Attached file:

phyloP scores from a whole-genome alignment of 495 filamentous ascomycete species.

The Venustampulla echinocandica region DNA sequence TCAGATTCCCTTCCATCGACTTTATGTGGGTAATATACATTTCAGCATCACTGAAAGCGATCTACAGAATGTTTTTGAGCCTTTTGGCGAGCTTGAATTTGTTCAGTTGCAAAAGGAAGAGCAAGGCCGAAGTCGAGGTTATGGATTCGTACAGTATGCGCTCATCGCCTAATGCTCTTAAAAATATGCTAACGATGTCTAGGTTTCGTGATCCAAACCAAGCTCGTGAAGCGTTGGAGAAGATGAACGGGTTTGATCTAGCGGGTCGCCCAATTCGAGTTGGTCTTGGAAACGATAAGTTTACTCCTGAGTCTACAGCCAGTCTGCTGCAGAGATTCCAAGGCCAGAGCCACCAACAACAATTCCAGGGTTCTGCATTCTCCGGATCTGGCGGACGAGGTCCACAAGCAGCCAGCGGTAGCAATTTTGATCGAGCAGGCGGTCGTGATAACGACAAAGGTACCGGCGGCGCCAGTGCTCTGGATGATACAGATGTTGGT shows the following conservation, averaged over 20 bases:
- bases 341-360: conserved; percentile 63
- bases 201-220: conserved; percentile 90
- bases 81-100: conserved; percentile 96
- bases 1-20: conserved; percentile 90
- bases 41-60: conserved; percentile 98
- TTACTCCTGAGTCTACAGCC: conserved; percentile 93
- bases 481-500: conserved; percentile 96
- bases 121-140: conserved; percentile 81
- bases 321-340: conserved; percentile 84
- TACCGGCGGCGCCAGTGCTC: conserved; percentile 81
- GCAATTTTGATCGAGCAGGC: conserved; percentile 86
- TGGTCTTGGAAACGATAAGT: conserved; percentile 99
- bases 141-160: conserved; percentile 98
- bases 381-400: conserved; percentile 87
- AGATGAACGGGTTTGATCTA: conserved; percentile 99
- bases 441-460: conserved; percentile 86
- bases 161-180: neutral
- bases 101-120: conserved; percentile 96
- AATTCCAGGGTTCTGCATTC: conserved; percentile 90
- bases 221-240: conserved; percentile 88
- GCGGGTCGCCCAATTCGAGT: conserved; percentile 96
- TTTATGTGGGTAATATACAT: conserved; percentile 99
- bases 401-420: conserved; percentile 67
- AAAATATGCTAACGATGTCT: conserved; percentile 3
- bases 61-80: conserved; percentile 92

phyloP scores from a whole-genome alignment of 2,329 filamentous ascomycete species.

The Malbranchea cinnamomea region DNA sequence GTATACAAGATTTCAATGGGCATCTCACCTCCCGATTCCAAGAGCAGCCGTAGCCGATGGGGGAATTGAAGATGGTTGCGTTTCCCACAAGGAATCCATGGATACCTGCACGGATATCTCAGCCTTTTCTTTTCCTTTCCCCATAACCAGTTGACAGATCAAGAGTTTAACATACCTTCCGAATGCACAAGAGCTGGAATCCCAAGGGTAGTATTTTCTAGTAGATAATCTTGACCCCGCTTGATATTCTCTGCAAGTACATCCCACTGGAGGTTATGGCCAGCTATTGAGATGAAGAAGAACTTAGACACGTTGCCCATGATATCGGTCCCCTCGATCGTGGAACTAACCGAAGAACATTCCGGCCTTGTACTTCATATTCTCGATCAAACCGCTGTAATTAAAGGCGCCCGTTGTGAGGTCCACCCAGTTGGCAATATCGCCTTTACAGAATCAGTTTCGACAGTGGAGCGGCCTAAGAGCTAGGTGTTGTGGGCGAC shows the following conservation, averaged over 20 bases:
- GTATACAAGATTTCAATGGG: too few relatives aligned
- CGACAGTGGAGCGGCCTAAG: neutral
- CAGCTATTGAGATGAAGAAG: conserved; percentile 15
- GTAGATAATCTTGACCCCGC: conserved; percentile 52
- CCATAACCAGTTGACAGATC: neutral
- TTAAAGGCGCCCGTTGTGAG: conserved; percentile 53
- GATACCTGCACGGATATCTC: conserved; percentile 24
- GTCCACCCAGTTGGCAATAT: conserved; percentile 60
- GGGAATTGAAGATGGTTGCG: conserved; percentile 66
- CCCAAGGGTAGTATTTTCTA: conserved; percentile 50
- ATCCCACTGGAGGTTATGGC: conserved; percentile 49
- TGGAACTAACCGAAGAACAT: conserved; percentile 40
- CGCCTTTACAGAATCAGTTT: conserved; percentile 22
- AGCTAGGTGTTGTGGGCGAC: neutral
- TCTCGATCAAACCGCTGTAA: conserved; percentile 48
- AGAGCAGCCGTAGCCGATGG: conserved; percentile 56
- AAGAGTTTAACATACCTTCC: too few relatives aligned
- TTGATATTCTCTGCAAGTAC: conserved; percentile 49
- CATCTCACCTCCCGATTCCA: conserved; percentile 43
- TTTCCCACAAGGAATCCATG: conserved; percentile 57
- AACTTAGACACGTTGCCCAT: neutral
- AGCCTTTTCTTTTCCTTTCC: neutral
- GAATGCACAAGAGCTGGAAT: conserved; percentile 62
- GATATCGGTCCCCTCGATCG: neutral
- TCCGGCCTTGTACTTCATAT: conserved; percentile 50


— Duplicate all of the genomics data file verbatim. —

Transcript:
phyloP scores from a whole-genome alignment of 495 filamentous ascomycete species.

The Venustampulla echinocandica region DNA sequence TCAGATTCCCTTCCATCGACTTTATGTGGGTAATATACATTTCAGCATCACTGAAAGCGATCTACAGAATGTTTTTGAGCCTTTTGGCGAGCTTGAATTTGTTCAGTTGCAAAAGGAAGAGCAAGGCCGAAGTCGAGGTTATGGATTCGTACAGTATGCGCTCATCGCCTAATGCTCTTAAAAATATGCTAACGATGTCTAGGTTTCGTGATCCAAACCAAGCTCGTGAAGCGTTGGAGAAGATGAACGGGTTTGATCTAGCGGGTCGCCCAATTCGAGTTGGTCTTGGAAACGATAAGTTTACTCCTGAGTCTACAGCCAGTCTGCTGCAGAGATTCCAAGGCCAGAGCCACCAACAACAATTCCAGGGTTCTGCATTCTCCGGATCTGGCGGACGAGGTCCACAAGCAGCCAGCGGTAGCAATTTTGATCGAGCAGGCGGTCGTGATAACGACAAAGGTACCGGCGGCGCCAGTGCTCTGGATGATACAGATGTTGGT shows the following conservation, averaged over 20 bases:
- bases 341-360: conserved; percentile 63
- bases 201-220: conserved; percentile 90
- bases 81-100: conserved; percentile 96
- bases 1-20: conserved; percentile 90
- bases 41-60: conserved; percentile 98
- TTACTCCTGAGTCTACAGCC: conserved; percentile 93
- bases 481-500: conserved; percentile 96
- bases 121-140: conserved; percentile 81
- bases 321-340: conserved; percentile 84
- TACCGGCGGCGCCAGTGCTC: conserved; percentile 81
- GCAATTTTGATCGAGCAGGC: conserved; percentile 86
- TGGTCTTGGAAACGATAAGT: conserved; percentile 99
- bases 141-160: conserved; percentile 98
- bases 381-400: conserved; percentile 87
- AGATGAACGGGTTTGATCTA: conserved; percentile 99
- bases 441-460: conserved; percentile 86
- bases 161-180: neutral
- bases 101-120: conserved; percentile 96
- AATTCCAGGGTTCTGCATTC: conserved; percentile 90
- bases 221-240: conserved; percentile 88
- GCGGGTCGCCCAATTCGAGT: conserved; percentile 96
- TTTATGTGGGTAATATACAT: conserved; percentile 99
- bases 401-420: conserved; percentile 67
- AAAATATGCTAACGATGTCT: conserved; percentile 3
- bases 61-80: conserved; percentile 92

phyloP scores from a whole-genome alignment of 2,329 filamentous ascomycete species.

The Malbranchea cinnamomea region DNA sequence GTATACAAGATTTCAATGGGCATCTCACCTCCCGATTCCAAGAGCAGCCGTAGCCGATGGGGGAATTGAAGATGGTTGCGTTTCCCACAAGGAATCCATGGATACCTGCACGGATATCTCAGCCTTTTCTTTTCCTTTCCCCATAACCAGTTGACAGATCAAGAGTTTAACATACCTTCCGAATGCACAAGAGCTGGAATCCCAAGGGTAGTATTTTCTAGTAGATAATCTTGACCCCGCTTGATATTCTCTGCAAGTACATCCCACTGGAGGTTATGGCCAGCTATTGAGATGAAGAAGAACTTAGACACGTTGCCCATGATATCGGTCCCCTCGATCGTGGAACTAACCGAAGAACATTCCGGCCTTGTACTTCATATTCTCGATCAAACCGCTGTAATTAAAGGCGCCCGTTGTGAGGTCCACCCAGTTGGCAATATCGCCTTTACAGAATCAGTTTCGACAGTGGAGCGGCCTAAGAGCTAGGTGTTGTGGGCGAC shows the following conservation, averaged over 20 bases:
- GTATACAAGATTTCAATGGG: too few relatives aligned
- CGACAGTGGAGCGGCCTAAG: neutral
- CAGCTATTGAGATGAAGAAG: conserved; percentile 15
- GTAGATAATCTTGACCCCGC: conserved; percentile 52
- CCATAACCAGTTGACAGATC: neutral
- TTAAAGGCGCCCGTTGTGAG: conserved; percentile 53
- GATACCTGCACGGATATCTC: conserved; percentile 24
- GTCCACCCAGTTGGCAATAT: conserved; percentile 60
- GGGAATTGAAGATGGTTGCG: conserved; percentile 66
- CCCAAGGGTAGTATTTTCTA: conserved; percentile 50
- ATCCCACTGGAGGTTATGGC: conserved; percentile 49
- TGGAACTAACCGAAGAACAT: conserved; percentile 40
- CGCCTTTACAGAATCAGTTT: conserved; percentile 22
- AGCTAGGTGTTGTGGGCGAC: neutral
- TCTCGATCAAACCGCTGTAA: conserved; percentile 48
- AGAGCAGCCGTAGCCGATGG: conserved; percentile 56
- AAGAGTTTAACATACCTTCC: too few relatives aligned
- TTGATATTCTCTGCAAGTAC: conserved; percentile 49
- CATCTCACCTCCCGATTCCA: conserved; percentile 43
- TTTCCCACAAGGAATCCATG: conserved; percentile 57
- AACTTAGACACGTTGCCCAT: neutral
- AGCCTTTTCTTTTCCTTTCC: neutral
- GAATGCACAAGAGCTGGAAT: conserved; percentile 62
- GATATCGGTCCCCTCGATCG: neutral
- TCCGGCCTTGTACTTCATAT: conserved; percentile 50